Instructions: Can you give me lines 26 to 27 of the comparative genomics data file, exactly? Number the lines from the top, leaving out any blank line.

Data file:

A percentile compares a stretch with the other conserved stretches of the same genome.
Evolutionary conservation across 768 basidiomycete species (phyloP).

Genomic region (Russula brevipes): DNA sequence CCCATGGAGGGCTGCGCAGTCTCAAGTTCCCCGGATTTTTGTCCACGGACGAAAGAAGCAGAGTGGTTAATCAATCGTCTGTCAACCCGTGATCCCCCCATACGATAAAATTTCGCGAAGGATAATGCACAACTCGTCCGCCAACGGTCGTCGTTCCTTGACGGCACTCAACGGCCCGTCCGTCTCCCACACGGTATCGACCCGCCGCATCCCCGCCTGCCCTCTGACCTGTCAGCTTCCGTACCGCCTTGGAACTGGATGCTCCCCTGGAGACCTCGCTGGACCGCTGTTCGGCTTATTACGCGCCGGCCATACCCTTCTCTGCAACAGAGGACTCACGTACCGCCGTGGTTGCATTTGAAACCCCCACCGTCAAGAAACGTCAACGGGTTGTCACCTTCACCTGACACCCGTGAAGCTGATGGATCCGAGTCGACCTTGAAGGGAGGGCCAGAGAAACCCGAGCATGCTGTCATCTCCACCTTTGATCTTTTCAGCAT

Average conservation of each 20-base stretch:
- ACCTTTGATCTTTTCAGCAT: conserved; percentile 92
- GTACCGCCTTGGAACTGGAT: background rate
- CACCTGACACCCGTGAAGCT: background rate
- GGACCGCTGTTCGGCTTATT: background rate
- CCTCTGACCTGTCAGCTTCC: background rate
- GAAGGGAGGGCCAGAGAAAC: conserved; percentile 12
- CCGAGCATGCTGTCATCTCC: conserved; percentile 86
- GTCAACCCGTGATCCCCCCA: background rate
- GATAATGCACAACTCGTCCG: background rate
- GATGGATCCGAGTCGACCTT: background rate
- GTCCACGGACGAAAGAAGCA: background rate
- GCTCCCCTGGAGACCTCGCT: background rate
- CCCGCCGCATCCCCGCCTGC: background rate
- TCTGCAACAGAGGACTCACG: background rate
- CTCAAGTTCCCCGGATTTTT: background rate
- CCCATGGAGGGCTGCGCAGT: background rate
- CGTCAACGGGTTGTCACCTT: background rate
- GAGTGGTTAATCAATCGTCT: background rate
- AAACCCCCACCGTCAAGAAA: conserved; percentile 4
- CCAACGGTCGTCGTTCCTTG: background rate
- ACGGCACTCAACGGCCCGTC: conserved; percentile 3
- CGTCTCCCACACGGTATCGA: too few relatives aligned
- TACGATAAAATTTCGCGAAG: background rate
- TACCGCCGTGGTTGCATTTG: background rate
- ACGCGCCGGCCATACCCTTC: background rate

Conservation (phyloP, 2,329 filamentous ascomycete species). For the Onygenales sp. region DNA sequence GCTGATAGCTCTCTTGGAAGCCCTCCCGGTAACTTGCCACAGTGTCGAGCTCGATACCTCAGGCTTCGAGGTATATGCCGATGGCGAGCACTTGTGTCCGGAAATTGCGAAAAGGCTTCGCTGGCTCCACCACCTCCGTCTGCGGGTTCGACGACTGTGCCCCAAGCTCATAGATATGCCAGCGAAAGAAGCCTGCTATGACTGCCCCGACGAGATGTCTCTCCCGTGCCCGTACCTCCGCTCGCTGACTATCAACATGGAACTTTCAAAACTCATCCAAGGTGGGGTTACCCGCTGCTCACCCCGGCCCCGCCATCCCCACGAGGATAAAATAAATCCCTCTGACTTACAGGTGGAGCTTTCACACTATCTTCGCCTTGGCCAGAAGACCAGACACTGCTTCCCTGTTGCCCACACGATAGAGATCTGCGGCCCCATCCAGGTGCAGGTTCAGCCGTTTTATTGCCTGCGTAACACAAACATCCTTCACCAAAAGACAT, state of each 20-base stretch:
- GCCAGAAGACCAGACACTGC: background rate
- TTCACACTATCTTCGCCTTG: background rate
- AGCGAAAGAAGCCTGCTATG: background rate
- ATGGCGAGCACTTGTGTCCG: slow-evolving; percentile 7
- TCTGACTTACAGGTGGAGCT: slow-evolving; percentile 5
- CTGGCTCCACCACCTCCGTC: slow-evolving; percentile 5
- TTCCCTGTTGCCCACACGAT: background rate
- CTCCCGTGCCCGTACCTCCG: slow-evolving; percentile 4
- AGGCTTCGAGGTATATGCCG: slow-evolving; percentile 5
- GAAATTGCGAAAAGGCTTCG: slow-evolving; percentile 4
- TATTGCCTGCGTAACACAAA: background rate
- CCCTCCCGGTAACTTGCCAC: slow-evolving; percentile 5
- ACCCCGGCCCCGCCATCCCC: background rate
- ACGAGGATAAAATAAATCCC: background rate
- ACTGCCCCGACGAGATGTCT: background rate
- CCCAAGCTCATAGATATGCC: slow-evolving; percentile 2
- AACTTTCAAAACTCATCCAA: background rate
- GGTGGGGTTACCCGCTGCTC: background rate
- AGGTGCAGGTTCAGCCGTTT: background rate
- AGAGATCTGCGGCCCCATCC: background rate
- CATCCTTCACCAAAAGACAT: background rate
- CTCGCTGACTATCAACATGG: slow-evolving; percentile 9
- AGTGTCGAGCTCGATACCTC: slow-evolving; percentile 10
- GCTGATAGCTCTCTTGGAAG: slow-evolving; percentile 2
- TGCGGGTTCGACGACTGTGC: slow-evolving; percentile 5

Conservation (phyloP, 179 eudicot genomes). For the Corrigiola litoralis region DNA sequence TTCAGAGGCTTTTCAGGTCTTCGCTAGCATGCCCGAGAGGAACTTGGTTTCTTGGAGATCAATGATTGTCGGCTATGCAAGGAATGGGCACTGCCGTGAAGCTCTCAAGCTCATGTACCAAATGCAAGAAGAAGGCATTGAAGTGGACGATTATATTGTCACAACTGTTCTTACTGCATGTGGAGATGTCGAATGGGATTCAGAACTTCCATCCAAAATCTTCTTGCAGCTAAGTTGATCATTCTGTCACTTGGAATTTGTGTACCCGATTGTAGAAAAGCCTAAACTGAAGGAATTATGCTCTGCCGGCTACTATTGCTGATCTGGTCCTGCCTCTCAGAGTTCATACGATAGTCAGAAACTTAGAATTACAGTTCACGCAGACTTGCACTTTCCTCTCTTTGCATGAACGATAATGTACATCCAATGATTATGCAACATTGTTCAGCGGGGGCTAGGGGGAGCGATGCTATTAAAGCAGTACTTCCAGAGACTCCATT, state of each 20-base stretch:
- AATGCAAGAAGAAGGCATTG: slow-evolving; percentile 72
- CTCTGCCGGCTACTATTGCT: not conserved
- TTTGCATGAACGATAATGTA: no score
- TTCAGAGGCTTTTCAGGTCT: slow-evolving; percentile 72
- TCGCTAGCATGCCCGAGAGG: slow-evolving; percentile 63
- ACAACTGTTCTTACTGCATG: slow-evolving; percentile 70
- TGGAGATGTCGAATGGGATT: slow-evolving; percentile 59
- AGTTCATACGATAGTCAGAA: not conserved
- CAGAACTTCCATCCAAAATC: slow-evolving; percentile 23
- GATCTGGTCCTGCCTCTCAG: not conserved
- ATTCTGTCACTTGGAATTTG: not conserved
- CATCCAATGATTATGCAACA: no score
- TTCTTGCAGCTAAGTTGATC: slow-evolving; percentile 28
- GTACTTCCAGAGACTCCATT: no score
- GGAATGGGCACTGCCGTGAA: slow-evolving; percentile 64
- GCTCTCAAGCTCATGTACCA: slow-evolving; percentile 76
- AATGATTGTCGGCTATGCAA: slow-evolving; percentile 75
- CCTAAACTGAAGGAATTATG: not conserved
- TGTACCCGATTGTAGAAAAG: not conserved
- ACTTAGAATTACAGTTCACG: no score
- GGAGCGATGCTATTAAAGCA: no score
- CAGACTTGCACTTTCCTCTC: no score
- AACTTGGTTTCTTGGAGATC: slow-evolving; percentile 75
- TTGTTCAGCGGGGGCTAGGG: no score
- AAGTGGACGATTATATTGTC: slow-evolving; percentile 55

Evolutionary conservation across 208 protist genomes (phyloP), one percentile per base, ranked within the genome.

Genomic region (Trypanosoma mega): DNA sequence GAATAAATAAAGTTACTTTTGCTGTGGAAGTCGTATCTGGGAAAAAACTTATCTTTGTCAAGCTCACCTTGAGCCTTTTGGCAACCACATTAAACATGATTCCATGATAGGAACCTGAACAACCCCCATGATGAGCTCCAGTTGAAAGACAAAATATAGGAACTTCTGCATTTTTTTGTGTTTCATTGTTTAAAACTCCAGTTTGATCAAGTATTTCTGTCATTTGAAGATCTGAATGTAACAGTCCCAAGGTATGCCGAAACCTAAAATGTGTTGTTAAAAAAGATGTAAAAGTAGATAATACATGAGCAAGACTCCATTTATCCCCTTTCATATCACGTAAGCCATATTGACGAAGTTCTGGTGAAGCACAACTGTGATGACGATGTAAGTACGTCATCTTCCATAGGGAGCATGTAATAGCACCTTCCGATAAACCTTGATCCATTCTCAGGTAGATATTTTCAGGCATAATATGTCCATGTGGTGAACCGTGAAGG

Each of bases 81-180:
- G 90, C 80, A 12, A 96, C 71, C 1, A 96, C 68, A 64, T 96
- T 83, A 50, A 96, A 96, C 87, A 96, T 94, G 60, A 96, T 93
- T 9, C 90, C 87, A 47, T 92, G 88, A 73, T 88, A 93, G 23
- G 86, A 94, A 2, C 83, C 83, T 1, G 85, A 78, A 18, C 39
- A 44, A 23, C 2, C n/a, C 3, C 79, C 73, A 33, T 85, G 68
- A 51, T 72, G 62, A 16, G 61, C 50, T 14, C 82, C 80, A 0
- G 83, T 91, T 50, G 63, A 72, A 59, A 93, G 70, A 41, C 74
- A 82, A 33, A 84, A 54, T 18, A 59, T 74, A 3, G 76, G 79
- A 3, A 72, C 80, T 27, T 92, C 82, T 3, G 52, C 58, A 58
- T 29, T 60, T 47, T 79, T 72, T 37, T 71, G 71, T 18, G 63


- CGTCTCCCACACGGTATCGA: too few relatives aligned
- TACGATAAAATTTCGCGAAG: background rate